One thing I learned when I had Hottop as a client was that comparing temperatures for specific events can be misleading. I have seen ten to fifteen degree (F) variances between models and production years of the same model of Hottops. When comparing different roasters, particularly those which are homemade, can thus be fairly pointless, and may even create dangerous situations. Events and timing points are a different matter completely.


Air roasters and drum roasters are very different. While thermocouple placement in an air roaster can affect temperature values associated with events like 1C and 2C, I think that sharing RoR information can be useful within the context of the question here with the caveat that absolute temperature readings are design dependent, even within a process method type.
So many beans; so little time....
 
TallPaul
ChicagoJohn wrote:

TallPaul wrote:

John,

How do you keep such good control in the first crack region? Are you using PID control on your air popper? I've got a modified WBP1 and can manually control air speed and temp. But, I certainly can't control a rise of 10 °F over a 2 minute period. I typically see 15-20 °C change over 1:45 or so of first crack. As such, I really don't know when first crack ends and second begins. I've been ending on specific temperature readings based on experience in my roaster. Paul


One thing I think helps a lot is real time data logging and tracking on a graph as opposed to just looking at temperature values on a digital readout. I have been using an Arduino to transfer temp and time data to Excel for graphing. Having a visual picture of past and current temperature allows you to see the RoR visually so you can factor that into inputs you make to temperature or blower speed.



Interesting you wrote that. I just received my Mastech 6514 from AliExpress. After finally figuring out how to get it to communicate with my Macbook, I did my first roast with Artisan plotting the temperature curves coming off my new meter. It does make a big difference. I think I could control slower RoR approaches looking at the continuous stream of data this way.
 
Randy G
ChicagoJohn wrote:
Air roasters and drum roasters are very different. While thermocouple placement in an air roaster can affect temperature values associated with events like 1C and 2C, I think that sharing RoR information can be useful within the context of the question here with the caveat that absolute temperature readings are design dependent, even within a process method type.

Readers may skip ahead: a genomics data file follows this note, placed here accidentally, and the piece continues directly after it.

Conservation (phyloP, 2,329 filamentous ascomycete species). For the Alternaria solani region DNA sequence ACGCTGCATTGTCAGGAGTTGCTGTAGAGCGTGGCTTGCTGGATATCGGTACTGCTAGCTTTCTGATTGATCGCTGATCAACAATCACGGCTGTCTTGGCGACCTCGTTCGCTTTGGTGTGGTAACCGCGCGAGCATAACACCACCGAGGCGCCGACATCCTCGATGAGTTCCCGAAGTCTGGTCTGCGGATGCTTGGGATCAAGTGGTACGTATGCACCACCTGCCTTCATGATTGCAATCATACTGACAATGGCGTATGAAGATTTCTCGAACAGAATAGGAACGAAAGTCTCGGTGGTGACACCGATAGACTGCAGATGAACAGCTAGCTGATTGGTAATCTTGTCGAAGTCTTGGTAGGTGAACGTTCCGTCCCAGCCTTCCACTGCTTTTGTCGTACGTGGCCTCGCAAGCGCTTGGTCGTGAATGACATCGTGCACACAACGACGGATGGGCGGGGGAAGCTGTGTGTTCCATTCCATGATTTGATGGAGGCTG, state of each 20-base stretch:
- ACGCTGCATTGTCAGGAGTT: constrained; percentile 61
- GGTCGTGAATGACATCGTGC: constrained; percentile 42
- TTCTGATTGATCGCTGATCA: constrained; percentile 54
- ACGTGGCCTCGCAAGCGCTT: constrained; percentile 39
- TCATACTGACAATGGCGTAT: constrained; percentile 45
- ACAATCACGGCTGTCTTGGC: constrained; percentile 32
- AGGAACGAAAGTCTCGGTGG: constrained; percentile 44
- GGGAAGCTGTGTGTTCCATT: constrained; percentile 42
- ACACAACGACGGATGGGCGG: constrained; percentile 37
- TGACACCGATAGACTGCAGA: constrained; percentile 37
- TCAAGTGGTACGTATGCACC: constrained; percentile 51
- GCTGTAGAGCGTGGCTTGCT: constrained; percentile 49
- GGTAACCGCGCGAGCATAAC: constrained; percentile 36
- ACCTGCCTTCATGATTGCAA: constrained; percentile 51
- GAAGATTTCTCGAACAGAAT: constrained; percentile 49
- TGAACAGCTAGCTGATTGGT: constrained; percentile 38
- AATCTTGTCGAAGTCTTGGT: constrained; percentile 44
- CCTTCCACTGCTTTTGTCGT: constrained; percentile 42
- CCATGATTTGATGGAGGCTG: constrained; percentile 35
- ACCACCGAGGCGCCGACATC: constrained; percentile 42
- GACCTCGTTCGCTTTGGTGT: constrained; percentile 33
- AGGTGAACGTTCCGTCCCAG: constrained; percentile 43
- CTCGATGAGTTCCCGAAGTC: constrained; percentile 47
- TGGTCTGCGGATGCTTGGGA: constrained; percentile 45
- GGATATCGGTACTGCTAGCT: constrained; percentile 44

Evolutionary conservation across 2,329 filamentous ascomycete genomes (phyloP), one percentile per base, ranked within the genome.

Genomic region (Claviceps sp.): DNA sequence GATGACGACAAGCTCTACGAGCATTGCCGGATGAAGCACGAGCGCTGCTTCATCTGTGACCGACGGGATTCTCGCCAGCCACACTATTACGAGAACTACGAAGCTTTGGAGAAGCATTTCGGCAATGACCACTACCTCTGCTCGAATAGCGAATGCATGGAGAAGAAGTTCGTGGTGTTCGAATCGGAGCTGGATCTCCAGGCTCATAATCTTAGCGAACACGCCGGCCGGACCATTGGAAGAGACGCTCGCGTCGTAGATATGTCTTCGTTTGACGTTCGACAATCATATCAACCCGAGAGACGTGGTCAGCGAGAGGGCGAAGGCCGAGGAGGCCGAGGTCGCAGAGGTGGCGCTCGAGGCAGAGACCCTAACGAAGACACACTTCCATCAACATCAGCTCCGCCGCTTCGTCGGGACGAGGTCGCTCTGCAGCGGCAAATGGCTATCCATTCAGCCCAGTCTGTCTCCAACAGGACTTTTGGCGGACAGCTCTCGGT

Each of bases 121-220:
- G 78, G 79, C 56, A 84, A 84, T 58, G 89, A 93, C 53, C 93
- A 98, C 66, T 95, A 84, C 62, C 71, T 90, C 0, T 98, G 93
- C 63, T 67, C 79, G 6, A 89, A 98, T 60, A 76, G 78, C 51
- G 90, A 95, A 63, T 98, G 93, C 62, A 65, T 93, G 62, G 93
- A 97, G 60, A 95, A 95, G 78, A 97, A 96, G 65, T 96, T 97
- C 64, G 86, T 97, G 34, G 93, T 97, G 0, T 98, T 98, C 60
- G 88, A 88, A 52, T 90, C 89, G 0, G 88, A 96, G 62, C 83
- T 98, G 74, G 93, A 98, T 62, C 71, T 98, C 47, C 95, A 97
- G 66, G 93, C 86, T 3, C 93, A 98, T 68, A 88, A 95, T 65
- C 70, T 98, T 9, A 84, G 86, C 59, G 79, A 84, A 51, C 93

I have roasted with poppers, Hearthware Gourmet, Hearthware Precision (all air roasters), Gene Cafe (air/drum hybrid), and every model of Hottop made. The point I was trying to make (once again, unsuccessfully, evidently Grin ) is that even with air roasters, and particularly home built units, different thermocouples, different thermocouple placements, density of the bean mass where the thermocouple is located, and more can make big differences in temperature.

One man's second crack is another man's conflagration... BBQ grill

Life's too short to drink bad coffee.
 
http://www.EspressoMyEspresso.com
coffeeforblood
I use a fluid bed roaster that I designed and built myself. It is not computer controlled and I roast indirectly and empirically. That is, I monitor and control inlet air temperature to my roasting chamber, but I am not measuring actual bean temp. I usually roast to about Full City to Full City +. With an inlet temp of about 450 F, my roasts take about 8.5 to 9 minutes. First crack occurs in the 4-5 minute range and a rolling second crack is typically happening as I end the roast. The ability to discern second crack is dependent on the bean type in my experience. Some give a distinct, clear, easily identifiable second crack and some are really hard to pick up. I love the results that I get from my roaster. I have been using it for almost two years and many hundreds of batches. (I drink a lot of coffee. 😬)